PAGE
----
He honoured me with his company at dinner on the 16th of October, at my lodgings in Old Bond-street, with sir Joshua Reynolds, Mr. Garrick, Dr. Goldsmith, Mr, Murphy, Mr. Bickerstaff, and Mr. Thomas Davies. Garrick played round him with a fond vivacity, taking hold of the breasts of his coat, and, looking up in his face with a lively archness, complimented bim on the good health which he seemed then to enjoy ; while the sage, shaking his head, bebeld him with a gentle complacency. One of the company not being come at the appointed hour, I proposed, as usual upon such occasions, to order dinner to be served ; adding, “ Ought six people to be kept waiting for one?" Why, yes," answered Johnson, with a delicate humanity, “if the one will suffer more by your sitting down, than the six will do by waiting." Goldsmith, to divert the tedious minutes, strutted about, bragging of

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his dress, and I believe was seriously vain of it, for his mind was wonderfully prone to such impressions. “Come, come,” said Garrick, " talk no more of that. You are, perhaps, the worst-eh, eh!"-Goldsmith was eagerly attempting to interrupt him, when Garrick went on, laughing ironically, “ Nay, you will always look like a gentleman; but I am talking of being well or ill drest.“Well, let me tell you,” said Goldsmith, " when my tailor brought home my bloom-coloured coat, he said, “Sir, I have a favour to beg of you: when any body asks you who made your clothes, be pleased to mention John Filby, at the Harrow in Water-lane.'” JOHNSON. “ Why, sir, that was because he knew the strange colour would attract crowds to gaze at it, and thus they might hear of him, and see how well he could make a coat even of so absurd a colour.”

After dinner our conversation turned first upon Pope. Johnson said, his characters of men were admirably drawn, those of women not so well. He repeated to us, in his forcible melodious manner, the concluding lines of the Dunciads. While he was talking loudly in praise of those lines, one of the company ventured to say, “Too fine for such a poem :-a poem on what?" Johnson. (with a disdainful look,) “Why, on dunces. It was worth while being a dunce then. Ah, sir, hadst thou lived in those days! It is not worth while being a dunce now, when there are no wits.” Bickerstaff observed, as a peculiar circumstance, that Pope's fame was higher when he was alive than it was then. Johnson said, bis pastorals were poor things, though the versification was fine. He told us, with high satisfaction, the anecdote of Pope's enquiring who was the author of his London, and saying, he will be soon déterré. He observed, that in Dryden's poetry there were passages drawn from a profundity which Pope could never reach. He repeated some fine lines on love,

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* Mr. Langton informed me that he once related to Johnson, (on the authority of Spence,) that Pope himself admired those lines so much, that when he repeated them his voice faltered : “And well it might, sir,” said Johnson, " for they are noble lines." ---J. BosWELL.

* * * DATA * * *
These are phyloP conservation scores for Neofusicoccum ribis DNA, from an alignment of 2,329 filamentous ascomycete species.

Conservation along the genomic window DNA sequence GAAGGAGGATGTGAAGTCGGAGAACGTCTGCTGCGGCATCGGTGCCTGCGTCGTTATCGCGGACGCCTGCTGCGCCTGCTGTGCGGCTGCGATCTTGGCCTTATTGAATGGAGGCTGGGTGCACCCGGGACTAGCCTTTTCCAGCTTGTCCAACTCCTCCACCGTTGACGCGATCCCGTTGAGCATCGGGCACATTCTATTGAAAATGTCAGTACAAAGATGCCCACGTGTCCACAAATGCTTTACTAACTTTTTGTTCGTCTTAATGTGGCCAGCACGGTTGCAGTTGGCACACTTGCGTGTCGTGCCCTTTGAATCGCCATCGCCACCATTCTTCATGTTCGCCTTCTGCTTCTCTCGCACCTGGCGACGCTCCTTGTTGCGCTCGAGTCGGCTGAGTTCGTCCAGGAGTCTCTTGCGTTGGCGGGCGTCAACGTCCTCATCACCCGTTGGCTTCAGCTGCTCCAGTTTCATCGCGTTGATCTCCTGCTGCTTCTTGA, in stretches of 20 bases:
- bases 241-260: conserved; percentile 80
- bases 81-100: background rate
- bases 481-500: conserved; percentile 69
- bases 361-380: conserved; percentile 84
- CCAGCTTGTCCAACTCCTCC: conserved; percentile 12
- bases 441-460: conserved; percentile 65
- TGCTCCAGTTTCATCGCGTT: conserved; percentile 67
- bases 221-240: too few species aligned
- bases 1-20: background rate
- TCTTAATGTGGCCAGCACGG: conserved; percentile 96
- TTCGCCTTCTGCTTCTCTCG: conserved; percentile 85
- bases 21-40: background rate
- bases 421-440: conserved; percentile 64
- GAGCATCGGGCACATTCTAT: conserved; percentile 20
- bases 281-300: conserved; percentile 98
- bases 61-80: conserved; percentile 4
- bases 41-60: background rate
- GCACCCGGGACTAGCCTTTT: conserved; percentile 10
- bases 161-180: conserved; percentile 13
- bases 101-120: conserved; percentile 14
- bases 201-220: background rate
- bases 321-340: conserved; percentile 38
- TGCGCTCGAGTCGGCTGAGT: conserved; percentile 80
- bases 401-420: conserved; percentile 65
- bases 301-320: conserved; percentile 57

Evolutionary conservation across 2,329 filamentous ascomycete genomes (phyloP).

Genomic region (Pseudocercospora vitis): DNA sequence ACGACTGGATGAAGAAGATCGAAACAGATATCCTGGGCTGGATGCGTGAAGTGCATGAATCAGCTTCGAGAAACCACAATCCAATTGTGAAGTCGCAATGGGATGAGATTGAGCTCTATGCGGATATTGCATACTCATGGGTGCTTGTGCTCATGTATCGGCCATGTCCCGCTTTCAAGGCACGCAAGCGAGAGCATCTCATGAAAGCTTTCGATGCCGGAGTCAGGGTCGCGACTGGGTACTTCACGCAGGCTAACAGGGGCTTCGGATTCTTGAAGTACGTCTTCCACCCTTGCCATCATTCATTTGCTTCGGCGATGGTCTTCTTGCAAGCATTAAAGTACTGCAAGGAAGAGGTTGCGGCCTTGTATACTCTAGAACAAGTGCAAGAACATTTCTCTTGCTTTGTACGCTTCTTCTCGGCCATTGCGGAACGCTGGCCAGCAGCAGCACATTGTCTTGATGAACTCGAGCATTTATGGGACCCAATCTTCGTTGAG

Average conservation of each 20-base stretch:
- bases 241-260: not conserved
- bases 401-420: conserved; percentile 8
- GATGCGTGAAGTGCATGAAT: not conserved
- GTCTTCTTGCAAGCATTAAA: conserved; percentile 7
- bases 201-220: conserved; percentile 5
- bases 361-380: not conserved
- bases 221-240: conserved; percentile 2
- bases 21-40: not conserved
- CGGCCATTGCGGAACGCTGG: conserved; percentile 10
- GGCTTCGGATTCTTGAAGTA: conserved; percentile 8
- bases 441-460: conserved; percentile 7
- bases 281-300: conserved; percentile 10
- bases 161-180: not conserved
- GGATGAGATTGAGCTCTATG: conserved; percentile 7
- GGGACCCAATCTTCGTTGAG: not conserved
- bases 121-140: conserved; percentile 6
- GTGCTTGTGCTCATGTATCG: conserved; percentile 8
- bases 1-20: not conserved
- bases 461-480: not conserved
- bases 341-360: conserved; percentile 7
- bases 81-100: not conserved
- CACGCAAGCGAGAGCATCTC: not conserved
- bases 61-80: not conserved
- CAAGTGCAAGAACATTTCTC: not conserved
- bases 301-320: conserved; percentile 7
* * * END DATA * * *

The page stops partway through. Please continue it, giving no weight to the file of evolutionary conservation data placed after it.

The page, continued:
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by the former, (which I have now forgotten,) and gave great applause to the character of Zimri. Goldsmith said, that Pope's character of Addison showed a deep knowledge of the human heart.' Johnson said, that the description of the temple, in The Mourning Bridet, was the finest poetical passage he had ever read; he recollected none in Shakspeare equal to it." But,” said Garrick, all alarmed for the god of his idolatry,'" we know not the extent and variety of his powers. We are to suppose there are such passages in his works. Shakspeare must not suffer from the badness of our memories." Johnson, diverted by this enthusiastick jealousy, went on with great ardour: “ No, sir; Congreve bas nature;” (smiling on the tragick eagerness of Garrick ;) but composing himself, he added, “Sir, this is not comparing Congreve on the whole with Shakspeare on the whole; but only maintaining that Congreve has one finer passage than any that can be found in Shakspeare. Sir, a man may have no more than ten guiueas in the world, but he may have those ten guineas in one piece; and so may have a finer piece than a man who has ten thousand pounds : but then he has only one ten-guinea piece.- What I mean is, that you can show me no passage where there is simply a description of material objects, without any intermixture of moral notions", which produces such an effect.” Mr. Murphy

The passage alluded to occurs in act ii. scene 8. The whole of the scene should, in justice to its merit, be transcribed ; but the following passage from Almeria's speech is the one on which the remarks above were chiefly made.

How reverend is the face of this tall pile ;
Whose ancient pillars rear their marble heads,
To bear aloft its arch'd and pond'rous roof,
By its own weight made steadfast and immoveable,
Looking trunquillity. It strikes an awe
And terror on my aching sight; the tombs
And monumental caves of death look cold,

And shoot a chillness to my trembling heart.-En. u In Congreve's description there seems to be an intermiiture of moral notions; as the affecting power of the passage arises from the vivid impression of the described objects on the mind of the speaker : " And shoots a chillness,” etc.-KEARNEY.